Question 188 of 365: What did we buy?

First 4 digits of a credit card
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Credit card companies are stupid. Not for any of the crazy backwards pricing structures or 0% percent nonsense that they send out 100 times a year in the mail. Not for the hope of fre money or the predatory lending that happens every day.

They are stupid because they haven’t turned spending money into a game, at least not any more than playing with a piece of plastic and getting people to give you objects for swiping it into a machine.

If credit card companies were smart, they would create a virtual representation of everything that is purchased and put it into a virtual house for you. If they really had everything together, they would make The Sims into a carbon copy of everything that we buy.

On the one hand it would make people realize everything that they are consuming because they would have to lug it around their virtual world. On the other, it would allow us to start setting up an economy that is a direct copy of everything our real economy values. It would allow us to trade what we cant trade in real life, to own what we have always owned and what we will own in the future.

Rather than bogus rewards systems, we could be rewarded with the game of life. The real one, the one we pay for every day.

Think of this:

The gas that we buy for our real cars will make the virtual cars go. The fast food that we purchase will show up in our guts in the online game. The electronic devices that we purchase are forever in existence, long after their usefulness is gone. We could see the entertainment costs and the costs of not entertaining ourselves at all. We could see how happy our virtual counterparts are and reflect on the way our real selves feel. We could actually see what our debt gets us and the real affects of our consumption have on the world around us.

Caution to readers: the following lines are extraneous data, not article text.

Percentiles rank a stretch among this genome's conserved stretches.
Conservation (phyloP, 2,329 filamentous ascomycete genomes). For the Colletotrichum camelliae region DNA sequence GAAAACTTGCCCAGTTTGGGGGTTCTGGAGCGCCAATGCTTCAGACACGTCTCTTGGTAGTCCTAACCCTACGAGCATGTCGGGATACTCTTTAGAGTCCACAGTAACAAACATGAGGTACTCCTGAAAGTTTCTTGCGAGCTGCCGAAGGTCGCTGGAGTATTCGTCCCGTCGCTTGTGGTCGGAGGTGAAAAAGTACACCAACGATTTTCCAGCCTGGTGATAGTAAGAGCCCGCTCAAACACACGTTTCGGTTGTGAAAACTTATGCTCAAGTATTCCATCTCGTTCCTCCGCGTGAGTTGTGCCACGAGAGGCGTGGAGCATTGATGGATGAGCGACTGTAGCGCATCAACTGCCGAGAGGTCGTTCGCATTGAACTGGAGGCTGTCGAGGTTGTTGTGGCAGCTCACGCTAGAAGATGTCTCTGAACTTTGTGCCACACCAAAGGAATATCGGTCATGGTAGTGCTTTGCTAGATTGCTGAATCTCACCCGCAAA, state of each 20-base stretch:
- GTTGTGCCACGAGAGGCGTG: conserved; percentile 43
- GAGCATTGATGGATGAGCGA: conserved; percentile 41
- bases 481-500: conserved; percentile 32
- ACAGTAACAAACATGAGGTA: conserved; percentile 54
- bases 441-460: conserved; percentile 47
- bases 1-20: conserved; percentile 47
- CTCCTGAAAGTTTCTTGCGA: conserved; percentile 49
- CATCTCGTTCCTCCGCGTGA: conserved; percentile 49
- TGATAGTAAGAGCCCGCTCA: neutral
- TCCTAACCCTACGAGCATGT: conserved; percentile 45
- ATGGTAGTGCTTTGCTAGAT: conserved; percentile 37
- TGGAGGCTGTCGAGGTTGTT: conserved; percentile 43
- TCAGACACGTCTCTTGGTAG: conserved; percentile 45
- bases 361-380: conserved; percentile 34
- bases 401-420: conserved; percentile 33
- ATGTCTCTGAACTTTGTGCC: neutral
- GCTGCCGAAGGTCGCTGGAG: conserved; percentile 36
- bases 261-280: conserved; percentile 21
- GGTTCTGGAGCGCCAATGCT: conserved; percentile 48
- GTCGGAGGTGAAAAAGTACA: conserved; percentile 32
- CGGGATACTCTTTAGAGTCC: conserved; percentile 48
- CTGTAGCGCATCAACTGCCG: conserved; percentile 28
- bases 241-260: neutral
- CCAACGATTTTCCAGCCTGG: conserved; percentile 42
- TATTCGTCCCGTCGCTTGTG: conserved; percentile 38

Most people still find the idea of purchasing virtual goods to be ludicrous, but purchasing real goods that have virtual counterparts just makes sense. We do this when we buy cd’s and get mp3 files as well. We do this when we buy neopets and farmville slushies. W just need to do this for everything. We need to have a way to publish all of our purchases for the purpose of creating a more intimate relationship with out goods and services.

The way I see it, the first bank to do this will be the one that gets to dictate the price of goods and services from that point forward. Because once everything is both virtual and physical, the virtual economy will become just as important as the one that provides us with sustenance and substance. Once a single bank doubles our buying power by duplicating every line item on a receipt, they will literally be printing their own money. They will own the game and every transaction could me monitized.

The only question I still have, is why aren’t the credit card companies so stupid as to not see this?

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0 Comments

  1. Kadding1